The second option is more complicated, but more efficient. The data moves between worker nodes rather than accumulating on the coordinator node. Here’s an example of both methods. First create a table with two columns, and distribute by the first column.

-- Example table
create table items as
  select i, chr(ascii('a')+i%26) as t
    from generate_series(0,99) i;

-- Distribute by 'i' column
select create_distributed_table('items', 'i');

Now, using method 1, we’ll distribute by the second column instead:

----- Method 1 ---------------------------------------------------------

-- Changing distribution column from 'i' to 't'

-- First, undistribute. We can do this because there are no foreign keys
-- from or to this table, and its data can fit on the coordinator node
select undistribute_table('items');

-- Simply distribute again, but by 't'
select create_distributed_table('items', 't');

Here’s the equivalent operation using method 2:

----- Method 2 ---------------------------------------------------------

-- Changing distribution column from 'i' to 't'

-- Make a temporary table
create table items2 (like items including all);

-- Distribute new table by desired column
select create_distributed_table('items2', 't');

-- Copy data from items to items2, repartitioning across workers
insert into items2 select * from items;

-- Swap copy with original
drop table items;
alter table items2 rename to items;

Our example didn’t involve foreign keys, but they would have to be reconstructed after using either method. Method 1 in fact requires dropping the foreign keys before undistributing.

Another complication when redistributing is that any uniqueness constraint must include the distribution column. For more about that see Cannot create uniqueness constraint.

Temp Tables: the Workaround of Last Resort

There are still a few queries that are unsupported even with the use of push-pull execution via subqueries. One of them is using grouping sets on a distributed table.

In our real-time analytics tutorial we created a table called github_events, distributed by the column user_id. Let’s query it and find the earliest events for a preselected set of repos, grouped by combinations of event type and event publicity. A convenient way to do this is with grouping sets. However, as mentioned, this feature is not yet supported in distributed queries:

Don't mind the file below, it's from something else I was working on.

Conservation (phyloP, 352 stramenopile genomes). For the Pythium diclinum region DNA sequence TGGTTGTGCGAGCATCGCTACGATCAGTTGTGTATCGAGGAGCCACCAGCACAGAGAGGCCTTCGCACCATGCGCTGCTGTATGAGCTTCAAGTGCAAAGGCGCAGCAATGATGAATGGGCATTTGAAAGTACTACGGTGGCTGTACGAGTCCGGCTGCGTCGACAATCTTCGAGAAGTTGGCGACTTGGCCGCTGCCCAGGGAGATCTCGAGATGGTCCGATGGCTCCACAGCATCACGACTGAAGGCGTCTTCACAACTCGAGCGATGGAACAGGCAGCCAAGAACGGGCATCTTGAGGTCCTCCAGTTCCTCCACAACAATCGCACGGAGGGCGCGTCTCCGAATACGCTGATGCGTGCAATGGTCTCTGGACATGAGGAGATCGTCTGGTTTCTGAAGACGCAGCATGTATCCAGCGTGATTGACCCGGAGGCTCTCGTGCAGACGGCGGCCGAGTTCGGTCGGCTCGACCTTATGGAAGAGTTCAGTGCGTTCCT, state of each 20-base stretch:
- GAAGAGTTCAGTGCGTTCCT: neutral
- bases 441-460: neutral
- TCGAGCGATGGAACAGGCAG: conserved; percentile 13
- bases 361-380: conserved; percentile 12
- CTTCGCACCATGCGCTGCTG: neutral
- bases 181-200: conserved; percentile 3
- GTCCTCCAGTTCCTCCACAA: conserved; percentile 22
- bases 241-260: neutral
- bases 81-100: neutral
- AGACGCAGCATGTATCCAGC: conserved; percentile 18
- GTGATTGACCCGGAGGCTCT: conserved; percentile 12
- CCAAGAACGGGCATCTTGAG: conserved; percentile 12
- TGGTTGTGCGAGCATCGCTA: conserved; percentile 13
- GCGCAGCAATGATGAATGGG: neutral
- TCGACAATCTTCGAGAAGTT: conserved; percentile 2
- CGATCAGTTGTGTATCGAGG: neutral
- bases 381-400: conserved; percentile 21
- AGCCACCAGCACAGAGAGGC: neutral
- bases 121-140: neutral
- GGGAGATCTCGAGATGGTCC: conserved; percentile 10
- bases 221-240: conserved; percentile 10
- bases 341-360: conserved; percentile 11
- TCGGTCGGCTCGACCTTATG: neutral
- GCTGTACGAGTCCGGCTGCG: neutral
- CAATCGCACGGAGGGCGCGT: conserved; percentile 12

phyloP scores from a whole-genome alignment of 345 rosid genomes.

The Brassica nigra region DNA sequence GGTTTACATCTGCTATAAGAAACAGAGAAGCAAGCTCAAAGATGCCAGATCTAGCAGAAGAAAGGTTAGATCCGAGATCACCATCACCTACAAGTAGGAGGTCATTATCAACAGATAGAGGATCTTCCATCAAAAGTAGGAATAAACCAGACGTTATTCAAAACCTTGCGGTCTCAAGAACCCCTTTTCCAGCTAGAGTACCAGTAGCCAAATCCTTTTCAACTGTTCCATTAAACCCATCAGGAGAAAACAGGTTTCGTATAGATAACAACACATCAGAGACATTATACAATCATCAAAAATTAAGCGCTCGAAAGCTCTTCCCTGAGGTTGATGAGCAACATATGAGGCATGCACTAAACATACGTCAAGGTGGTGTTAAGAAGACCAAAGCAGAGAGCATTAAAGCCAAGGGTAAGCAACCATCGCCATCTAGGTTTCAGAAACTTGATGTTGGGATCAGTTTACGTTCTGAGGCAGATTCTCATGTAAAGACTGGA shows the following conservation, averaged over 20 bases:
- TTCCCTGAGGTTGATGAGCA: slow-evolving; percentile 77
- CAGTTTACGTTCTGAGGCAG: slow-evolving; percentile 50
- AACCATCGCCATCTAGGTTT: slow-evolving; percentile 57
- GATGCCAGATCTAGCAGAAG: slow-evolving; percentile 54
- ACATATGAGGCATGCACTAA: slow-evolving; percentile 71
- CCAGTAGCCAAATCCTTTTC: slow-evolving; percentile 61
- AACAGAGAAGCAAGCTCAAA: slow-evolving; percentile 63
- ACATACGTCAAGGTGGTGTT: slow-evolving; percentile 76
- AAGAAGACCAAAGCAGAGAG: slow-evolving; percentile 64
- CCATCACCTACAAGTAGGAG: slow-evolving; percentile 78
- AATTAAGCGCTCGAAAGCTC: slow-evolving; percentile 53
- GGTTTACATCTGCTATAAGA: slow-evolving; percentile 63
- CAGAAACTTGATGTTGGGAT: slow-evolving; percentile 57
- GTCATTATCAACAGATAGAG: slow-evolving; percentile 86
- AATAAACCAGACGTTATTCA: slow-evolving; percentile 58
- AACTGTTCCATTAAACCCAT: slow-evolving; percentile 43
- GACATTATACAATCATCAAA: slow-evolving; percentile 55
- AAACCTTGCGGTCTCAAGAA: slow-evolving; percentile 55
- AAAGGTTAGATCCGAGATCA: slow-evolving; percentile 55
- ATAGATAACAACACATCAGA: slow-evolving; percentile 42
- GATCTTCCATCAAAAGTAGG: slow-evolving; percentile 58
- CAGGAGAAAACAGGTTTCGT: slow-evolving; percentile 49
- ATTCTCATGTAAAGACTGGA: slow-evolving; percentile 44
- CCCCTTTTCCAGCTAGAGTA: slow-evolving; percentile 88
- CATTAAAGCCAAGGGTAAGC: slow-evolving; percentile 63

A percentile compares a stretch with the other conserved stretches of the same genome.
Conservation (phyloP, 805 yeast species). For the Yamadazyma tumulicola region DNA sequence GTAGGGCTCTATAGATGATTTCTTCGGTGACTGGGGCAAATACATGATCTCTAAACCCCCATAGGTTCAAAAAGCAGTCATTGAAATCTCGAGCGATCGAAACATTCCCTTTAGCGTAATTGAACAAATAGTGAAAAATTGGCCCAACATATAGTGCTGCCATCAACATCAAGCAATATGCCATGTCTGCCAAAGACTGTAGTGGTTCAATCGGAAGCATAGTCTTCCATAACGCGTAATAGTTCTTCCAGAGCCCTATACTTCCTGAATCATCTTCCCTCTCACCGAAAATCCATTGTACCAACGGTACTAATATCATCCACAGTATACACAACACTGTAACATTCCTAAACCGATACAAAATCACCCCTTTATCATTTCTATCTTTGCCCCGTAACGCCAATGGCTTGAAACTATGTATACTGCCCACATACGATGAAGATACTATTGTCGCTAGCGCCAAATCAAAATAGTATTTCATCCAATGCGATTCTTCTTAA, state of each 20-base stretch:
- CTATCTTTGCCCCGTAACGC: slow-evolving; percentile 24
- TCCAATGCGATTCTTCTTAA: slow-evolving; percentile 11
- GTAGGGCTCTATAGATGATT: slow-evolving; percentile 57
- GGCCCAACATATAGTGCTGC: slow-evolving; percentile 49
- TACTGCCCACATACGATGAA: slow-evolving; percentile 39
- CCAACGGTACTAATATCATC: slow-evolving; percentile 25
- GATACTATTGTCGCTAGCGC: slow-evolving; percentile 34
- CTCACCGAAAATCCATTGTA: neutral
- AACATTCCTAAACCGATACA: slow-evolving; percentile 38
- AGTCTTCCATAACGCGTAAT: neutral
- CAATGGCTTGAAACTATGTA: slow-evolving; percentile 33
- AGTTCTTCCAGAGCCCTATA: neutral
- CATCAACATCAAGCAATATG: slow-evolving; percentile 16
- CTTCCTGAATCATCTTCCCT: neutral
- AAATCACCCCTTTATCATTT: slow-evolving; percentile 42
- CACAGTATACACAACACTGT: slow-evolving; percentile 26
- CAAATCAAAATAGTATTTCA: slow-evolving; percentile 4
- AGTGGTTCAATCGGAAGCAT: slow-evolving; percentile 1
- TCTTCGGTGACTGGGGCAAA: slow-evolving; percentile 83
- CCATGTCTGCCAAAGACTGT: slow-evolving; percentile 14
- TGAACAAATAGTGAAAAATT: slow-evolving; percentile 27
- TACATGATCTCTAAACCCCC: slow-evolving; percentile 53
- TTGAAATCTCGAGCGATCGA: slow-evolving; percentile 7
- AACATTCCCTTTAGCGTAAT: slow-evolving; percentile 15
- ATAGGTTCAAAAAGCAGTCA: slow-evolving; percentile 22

-- this won't work

  SELECT repo_id, event_type, event_public,
         grouping(event_type, event_public),
    FROM github_events
   WHERE repo_id IN (8514, 15435, 19438, 21692)
GROUP BY repo_id, ROLLUP(event_type, event_public);
ERROR:  could not run distributed query with GROUPING
HINT:  Consider using an equality filter on the distributed table's partition column.

There is a trick, though. We can pull the relevant information to the coordinator as a temporary table:

-- grab the data, minus the aggregate, into a local table

  SELECT repo_id, event_type, event_public, created_at
    FROM github_events
       WHERE repo_id IN (8514, 15435, 19438, 21692)

-- now run the aggregate locally

  SELECT repo_id, event_type, event_public,
         grouping(event_type, event_public),
    FROM results
GROUP BY repo_id, ROLLUP(event_type, event_public);
 repo_id |    event_type     | event_public | grouping |         min
    8514 | PullRequestEvent  | t            |        0 | 2016-12-01 05:32:54
    8514 | IssueCommentEvent | t            |        0 | 2016-12-01 05:32:57
   19438 | IssueCommentEvent | t            |        0 | 2016-12-01 05:48:56
   21692 | WatchEvent        | t            |        0 | 2016-12-01 06:01:23
   15435 | WatchEvent        | t            |        0 | 2016-12-01 05:40:24
   21692 | WatchEvent        |              |        1 | 2016-12-01 06:01:23
   15435 | WatchEvent        |              |        1 | 2016-12-01 05:40:24
    8514 | PullRequestEvent  |              |        1 | 2016-12-01 05:32:54
    8514 | IssueCommentEvent |              |        1 | 2016-12-01 05:32:57
   19438 | IssueCommentEvent |              |        1 | 2016-12-01 05:48:56
   15435 |                   |              |        3 | 2016-12-01 05:40:24
   21692 |                   |              |        3 | 2016-12-01 06:01:23
   19438 |                   |              |        3 | 2016-12-01 05:48:56
    8514 |                   |              |        3 | 2016-12-01 05:32:54

Creating a temporary table on the coordinator is a last resort. It is limited by the disk size and CPU of the node.